Permanent vs Temporary Implants

The provisional technique should then be selected to enable appropriate planning and preparation. Several considerations influence the decision as to a permanent or a temporary implant.

Permanent Implants—Permanent implants, emitting radiation over the lifetime of their radioactivity, use sources that provide low-dose-rate irradiation. Suboptimal placement of a permanent implant and the potential adverse dosimetric effects of organ swelling and movement pose potential risks for an unfavorable therapeutic ratio. However, a permanent implant affords the delivery of a very high total dose of radiation and may be advantageous when implanting complex, irregular surfaces that are not amenable to the placement of temporary catheter-based implants, ie, where chinking of the catheters is a significant risk. The judicious use of permanent radiation sources with low-energy photons, such as iodine-125, may be advantageous when critical normal structures, such as the spinal cord, are adjacent to the implant.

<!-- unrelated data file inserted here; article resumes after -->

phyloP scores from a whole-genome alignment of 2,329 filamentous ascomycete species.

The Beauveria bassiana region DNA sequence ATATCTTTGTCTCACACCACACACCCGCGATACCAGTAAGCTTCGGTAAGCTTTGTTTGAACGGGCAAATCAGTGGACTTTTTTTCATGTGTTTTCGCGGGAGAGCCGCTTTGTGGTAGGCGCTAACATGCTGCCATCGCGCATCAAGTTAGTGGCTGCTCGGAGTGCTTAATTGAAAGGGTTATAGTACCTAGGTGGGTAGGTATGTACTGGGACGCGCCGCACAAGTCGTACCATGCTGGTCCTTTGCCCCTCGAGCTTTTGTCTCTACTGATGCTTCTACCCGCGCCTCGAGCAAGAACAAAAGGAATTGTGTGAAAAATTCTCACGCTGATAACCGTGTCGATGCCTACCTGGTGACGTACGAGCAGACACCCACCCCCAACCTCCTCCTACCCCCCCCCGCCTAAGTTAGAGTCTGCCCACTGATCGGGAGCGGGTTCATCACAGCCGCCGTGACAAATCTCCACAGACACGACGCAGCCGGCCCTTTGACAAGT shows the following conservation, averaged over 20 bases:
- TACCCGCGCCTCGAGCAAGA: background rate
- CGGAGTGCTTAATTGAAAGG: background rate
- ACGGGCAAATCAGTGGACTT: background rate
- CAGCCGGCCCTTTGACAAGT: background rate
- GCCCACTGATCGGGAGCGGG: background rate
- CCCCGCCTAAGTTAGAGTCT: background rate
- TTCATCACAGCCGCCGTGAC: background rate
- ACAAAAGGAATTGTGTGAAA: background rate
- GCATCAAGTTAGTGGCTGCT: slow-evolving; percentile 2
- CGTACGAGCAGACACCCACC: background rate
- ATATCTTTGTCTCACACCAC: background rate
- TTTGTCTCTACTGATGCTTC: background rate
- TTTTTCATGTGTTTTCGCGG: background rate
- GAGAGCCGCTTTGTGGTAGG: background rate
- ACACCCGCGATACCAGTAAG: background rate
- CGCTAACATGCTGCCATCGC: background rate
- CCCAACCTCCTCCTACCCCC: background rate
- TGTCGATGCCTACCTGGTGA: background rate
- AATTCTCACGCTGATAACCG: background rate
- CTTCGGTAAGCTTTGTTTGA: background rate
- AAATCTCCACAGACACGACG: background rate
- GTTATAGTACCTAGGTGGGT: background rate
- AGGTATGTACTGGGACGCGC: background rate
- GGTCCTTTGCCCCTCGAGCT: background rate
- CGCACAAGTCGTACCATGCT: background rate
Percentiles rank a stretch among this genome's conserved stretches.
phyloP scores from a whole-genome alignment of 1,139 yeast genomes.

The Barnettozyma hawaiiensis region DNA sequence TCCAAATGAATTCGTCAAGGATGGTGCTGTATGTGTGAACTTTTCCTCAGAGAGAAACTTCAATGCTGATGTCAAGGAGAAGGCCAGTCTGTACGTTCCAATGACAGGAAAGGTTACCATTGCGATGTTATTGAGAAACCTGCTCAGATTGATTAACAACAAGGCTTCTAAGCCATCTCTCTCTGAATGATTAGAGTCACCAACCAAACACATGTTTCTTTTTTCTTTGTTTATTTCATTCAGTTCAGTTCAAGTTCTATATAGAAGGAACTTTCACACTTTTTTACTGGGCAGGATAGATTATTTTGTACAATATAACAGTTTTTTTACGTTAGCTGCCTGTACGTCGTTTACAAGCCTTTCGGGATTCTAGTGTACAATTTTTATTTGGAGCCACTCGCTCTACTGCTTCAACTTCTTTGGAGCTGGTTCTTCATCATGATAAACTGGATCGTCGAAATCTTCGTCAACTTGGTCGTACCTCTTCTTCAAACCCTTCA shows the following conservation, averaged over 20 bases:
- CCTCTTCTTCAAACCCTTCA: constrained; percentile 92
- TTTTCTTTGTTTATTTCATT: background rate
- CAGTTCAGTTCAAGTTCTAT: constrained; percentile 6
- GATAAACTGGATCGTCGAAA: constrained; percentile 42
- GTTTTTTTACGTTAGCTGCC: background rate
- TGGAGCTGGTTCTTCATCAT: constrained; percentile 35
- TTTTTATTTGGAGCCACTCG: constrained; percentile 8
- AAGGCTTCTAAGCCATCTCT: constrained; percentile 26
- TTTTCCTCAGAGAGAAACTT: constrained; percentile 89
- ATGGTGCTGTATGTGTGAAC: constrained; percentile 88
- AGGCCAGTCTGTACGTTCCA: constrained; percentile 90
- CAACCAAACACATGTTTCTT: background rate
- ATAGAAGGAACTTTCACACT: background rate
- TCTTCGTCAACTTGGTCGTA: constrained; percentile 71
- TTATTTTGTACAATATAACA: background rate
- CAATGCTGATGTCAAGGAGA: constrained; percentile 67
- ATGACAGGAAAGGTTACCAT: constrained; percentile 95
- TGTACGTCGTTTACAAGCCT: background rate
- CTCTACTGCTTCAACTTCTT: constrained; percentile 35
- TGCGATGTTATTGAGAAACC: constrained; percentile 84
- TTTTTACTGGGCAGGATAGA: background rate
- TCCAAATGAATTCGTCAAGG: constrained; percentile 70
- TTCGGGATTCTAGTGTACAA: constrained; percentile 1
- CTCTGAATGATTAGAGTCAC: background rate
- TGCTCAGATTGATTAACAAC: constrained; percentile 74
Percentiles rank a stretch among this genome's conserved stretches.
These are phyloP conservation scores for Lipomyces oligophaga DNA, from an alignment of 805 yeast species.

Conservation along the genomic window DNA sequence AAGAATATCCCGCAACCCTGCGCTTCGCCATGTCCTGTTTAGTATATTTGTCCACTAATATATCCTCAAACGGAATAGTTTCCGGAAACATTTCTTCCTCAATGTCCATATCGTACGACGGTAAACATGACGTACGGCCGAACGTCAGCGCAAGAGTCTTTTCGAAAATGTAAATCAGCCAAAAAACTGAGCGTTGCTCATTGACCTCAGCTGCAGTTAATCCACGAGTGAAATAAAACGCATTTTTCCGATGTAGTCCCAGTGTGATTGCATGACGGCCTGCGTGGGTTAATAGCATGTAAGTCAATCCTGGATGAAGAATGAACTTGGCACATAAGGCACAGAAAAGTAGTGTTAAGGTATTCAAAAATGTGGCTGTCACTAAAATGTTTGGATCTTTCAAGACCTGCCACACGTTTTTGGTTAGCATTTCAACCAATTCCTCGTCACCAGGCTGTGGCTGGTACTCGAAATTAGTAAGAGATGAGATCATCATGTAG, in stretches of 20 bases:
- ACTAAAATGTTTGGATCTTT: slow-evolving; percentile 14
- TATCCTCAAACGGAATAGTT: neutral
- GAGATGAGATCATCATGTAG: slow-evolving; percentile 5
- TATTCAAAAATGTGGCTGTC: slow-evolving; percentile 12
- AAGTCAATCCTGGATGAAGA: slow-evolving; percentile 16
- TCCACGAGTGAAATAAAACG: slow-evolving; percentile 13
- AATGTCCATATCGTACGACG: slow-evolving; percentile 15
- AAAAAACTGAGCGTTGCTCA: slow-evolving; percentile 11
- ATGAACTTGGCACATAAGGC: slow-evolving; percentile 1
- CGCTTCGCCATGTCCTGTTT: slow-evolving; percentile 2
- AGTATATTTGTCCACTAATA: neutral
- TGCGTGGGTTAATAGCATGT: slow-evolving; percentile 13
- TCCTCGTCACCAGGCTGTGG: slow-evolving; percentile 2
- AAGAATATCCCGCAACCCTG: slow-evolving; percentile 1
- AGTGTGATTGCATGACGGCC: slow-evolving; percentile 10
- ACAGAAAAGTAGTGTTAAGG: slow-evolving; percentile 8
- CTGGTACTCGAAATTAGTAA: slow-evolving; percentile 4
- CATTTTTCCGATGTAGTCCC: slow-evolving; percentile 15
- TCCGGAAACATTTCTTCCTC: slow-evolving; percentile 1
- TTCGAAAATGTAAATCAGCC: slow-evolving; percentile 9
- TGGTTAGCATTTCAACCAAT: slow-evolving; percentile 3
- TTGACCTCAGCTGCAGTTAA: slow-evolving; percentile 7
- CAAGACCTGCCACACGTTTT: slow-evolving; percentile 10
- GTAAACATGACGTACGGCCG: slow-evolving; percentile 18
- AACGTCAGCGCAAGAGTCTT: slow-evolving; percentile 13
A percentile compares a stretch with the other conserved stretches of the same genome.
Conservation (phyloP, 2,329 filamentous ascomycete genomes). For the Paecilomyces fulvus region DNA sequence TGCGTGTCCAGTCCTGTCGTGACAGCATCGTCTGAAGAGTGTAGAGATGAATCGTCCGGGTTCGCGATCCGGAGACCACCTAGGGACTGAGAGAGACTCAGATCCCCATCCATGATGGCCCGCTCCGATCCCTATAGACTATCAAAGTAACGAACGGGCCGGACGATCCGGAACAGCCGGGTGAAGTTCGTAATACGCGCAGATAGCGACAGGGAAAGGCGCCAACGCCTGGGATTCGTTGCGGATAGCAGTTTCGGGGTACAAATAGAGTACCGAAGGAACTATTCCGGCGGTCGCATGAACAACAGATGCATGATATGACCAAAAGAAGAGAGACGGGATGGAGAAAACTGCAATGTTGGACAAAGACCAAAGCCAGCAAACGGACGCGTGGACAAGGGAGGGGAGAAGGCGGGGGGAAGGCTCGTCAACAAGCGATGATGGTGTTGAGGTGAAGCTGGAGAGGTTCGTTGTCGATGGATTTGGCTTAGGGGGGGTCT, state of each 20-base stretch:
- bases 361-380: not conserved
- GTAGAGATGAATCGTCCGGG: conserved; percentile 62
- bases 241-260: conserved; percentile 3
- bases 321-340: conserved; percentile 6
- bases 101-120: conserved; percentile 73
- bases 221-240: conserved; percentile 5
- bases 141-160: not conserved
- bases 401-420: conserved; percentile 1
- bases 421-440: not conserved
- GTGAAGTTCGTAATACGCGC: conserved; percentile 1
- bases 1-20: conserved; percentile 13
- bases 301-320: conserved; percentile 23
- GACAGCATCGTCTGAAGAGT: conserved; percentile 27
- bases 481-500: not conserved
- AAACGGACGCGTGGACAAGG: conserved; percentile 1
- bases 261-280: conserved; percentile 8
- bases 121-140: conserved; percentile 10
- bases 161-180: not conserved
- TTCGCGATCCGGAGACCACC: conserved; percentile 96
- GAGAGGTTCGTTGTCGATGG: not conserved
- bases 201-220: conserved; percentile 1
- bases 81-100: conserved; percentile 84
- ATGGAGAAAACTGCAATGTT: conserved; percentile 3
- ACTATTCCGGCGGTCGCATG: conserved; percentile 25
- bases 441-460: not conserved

Temporary Implants—Temporary implants are more commonly applied in the head and neck, as they permit a more deliberate and accurate placement of the applicator system without the radiation exposure concerns associated with a permanent implant. Typically, nylon catheters are used to mimic the desired position of the radioactive sources, which are subsequently afterloaded with low-dose-rate radioactive seeds embedded at defined positions within a nylon strand.

This technique affords optimization of the implant dosimetry following placement of the implant applicator system. Commonly, this involves obtaining orthogonal plain x-rays of the implant, with dummy seeds placed within the selected applicator system and digitization of the relative seed positions into treatment-planning software. Variations in the activity, number of radioactive sources, loading duration—and for high-dose-rate computer-guided remote afterloading systems, variations in the dwell time and position—allow for dosimetric optimization. However, optimization cannot obviate the adverse dosimetry associated with poor implant geometry.